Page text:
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The optic nerve is responsible for transmitting impulses from the eye to the brain, allowing vision to be possible. The optic nerve is composed of nerve fibers that relay the information between the eye and the brain. Unfortunately, the optic nerve can become damaged, which can lead to vision loss. Optic nerve atrophy occurs when the optic nerve begins to deteriorate, often resulting in blindness or decreased vision. Optic atrophy occurs when the nerve fibers suffer from an interference when relaying the information. The causes of optic atrophy are numerous, and all of which can lead to permanent vision loss.
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Optic nerve atrophy is often caused by glaucoma, an eye disease that can lead to blindness. Glaucoma occurs when pressure within the eye builds, decreasing vision and leading to optic nerve damage when left untreated. As a result, optic atrophy often occurs.
Anterior ischemic optic neuropathy (AION) can also cause optic nerve atrophy. AION is a disease of the eye caused by a stroke of the optic nerve, which commonly occurs in the middle-aged and elderly. The stroke causes damage to the optic nerve fibers, which leads to progressive vision loss over a period of time. Depending on the severity of the stroke, damage to the optic nerve can vary.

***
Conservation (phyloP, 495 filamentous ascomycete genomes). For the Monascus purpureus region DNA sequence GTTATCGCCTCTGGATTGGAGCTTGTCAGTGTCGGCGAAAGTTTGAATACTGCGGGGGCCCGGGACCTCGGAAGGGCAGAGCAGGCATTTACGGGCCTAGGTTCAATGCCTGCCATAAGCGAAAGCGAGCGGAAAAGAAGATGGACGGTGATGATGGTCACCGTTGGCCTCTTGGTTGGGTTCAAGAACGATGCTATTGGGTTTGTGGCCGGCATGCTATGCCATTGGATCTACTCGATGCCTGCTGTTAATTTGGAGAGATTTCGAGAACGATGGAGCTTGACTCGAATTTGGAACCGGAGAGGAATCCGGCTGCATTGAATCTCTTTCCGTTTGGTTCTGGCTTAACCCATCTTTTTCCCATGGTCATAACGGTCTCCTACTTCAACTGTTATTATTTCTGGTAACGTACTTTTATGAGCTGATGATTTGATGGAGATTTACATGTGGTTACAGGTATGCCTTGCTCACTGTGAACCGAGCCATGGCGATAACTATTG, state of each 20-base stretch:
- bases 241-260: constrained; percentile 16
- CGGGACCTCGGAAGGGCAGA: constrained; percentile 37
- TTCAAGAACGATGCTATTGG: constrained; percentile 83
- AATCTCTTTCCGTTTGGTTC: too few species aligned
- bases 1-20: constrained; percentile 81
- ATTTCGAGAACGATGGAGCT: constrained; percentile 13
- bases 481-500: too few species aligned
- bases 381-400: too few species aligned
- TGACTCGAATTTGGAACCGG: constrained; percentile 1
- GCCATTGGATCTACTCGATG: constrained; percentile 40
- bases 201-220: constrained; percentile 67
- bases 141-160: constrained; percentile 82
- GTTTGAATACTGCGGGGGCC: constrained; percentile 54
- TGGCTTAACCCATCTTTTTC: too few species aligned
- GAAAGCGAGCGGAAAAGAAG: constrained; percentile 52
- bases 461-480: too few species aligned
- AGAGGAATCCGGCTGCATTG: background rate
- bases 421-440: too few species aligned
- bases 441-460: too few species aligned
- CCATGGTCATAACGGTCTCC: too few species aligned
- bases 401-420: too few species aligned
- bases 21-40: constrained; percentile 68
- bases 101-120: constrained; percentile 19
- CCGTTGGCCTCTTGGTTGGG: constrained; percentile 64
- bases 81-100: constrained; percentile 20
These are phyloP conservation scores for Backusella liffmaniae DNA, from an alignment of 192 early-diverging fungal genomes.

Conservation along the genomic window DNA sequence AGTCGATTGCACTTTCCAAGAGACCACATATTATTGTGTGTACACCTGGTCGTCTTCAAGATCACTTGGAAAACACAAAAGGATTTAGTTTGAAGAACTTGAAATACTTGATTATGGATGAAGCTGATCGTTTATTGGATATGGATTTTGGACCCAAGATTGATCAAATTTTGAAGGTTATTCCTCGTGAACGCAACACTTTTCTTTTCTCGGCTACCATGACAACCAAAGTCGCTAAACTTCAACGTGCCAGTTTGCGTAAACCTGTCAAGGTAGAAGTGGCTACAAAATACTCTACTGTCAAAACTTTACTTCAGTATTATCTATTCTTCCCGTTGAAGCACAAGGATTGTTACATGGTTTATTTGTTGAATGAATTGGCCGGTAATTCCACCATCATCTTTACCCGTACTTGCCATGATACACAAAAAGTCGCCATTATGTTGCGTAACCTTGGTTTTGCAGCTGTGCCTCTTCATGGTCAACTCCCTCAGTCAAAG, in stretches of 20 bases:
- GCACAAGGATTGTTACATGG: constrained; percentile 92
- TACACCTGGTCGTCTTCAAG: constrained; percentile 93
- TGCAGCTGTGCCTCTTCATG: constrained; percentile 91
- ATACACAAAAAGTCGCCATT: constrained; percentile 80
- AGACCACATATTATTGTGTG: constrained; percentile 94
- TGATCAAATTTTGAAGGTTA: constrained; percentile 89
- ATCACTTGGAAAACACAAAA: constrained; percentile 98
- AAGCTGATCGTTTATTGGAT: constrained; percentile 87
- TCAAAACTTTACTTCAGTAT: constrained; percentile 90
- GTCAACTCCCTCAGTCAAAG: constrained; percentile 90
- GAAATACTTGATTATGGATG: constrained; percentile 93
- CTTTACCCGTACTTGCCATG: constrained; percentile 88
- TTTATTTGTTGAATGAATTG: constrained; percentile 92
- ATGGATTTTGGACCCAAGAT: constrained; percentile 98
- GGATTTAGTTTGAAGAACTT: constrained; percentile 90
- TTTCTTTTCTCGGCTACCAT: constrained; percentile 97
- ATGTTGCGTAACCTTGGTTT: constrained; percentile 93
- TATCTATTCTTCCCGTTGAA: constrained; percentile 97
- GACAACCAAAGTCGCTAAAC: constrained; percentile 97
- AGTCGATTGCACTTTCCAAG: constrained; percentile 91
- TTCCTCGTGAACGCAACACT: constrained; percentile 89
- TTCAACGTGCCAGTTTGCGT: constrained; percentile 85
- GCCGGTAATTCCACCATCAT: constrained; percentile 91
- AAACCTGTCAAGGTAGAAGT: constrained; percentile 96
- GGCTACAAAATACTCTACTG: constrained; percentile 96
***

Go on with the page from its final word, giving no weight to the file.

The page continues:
Optic neuritis is another cause of optic nerve atropy. This condition occurs when the optic nerve becomes inflamed. If the inflammation continues and the condition is left untreated, optic atrophy is a risk factor. It’s estimated, 10 percent of patients with optic neuritis will suffer permanent vision loss due to optic nerve damage.
Optic nerve atrophy is also a hereditary condition. As a result, the condition usually occurs in one eye before the other eye becomes affected. In some cases, the optic nerve may have formed improperly, resulting in the condition being present at birth.
Other causes of optic nerve atrophy include tumors. Tumors of the eye, optic nerve or surrounding areas can cause pressure to build, resulting in damage to the optic nerve. In these cases, restricted blood flow to the eye or optic nerve can lead to the condition.
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Depending on the cause of the optic nerve damage, the prognosis can vary. If inflammation or pressure are the underlying cause, once corrected, some vision loss can be restored. If left untreated, though, vision can gradually worsen.
If glaucoma is the cause of the optic nerve interference, treatment for the glaucoma is essential. When glaucoma is treated early, vision can be maintained for a longer period of time, as the treatment slows damage to the optic nerve.
If a tumor is the cause, vision can be maintained if the tumor is treated early; however, depending on the size and location of the tumor, vision loss can be permanent.
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"High Eye Pressure and Glaucoma," http://www.glaucoma.org/gleams/high-eye-pressure-and-glaucoma.php.
"Understanding AION," http://www.lowvision.org/ischemic_optic_neuropathy.htm.
"Optic Neuritis," http://www.medicinenet.com/optic_neuritis/page4.htm.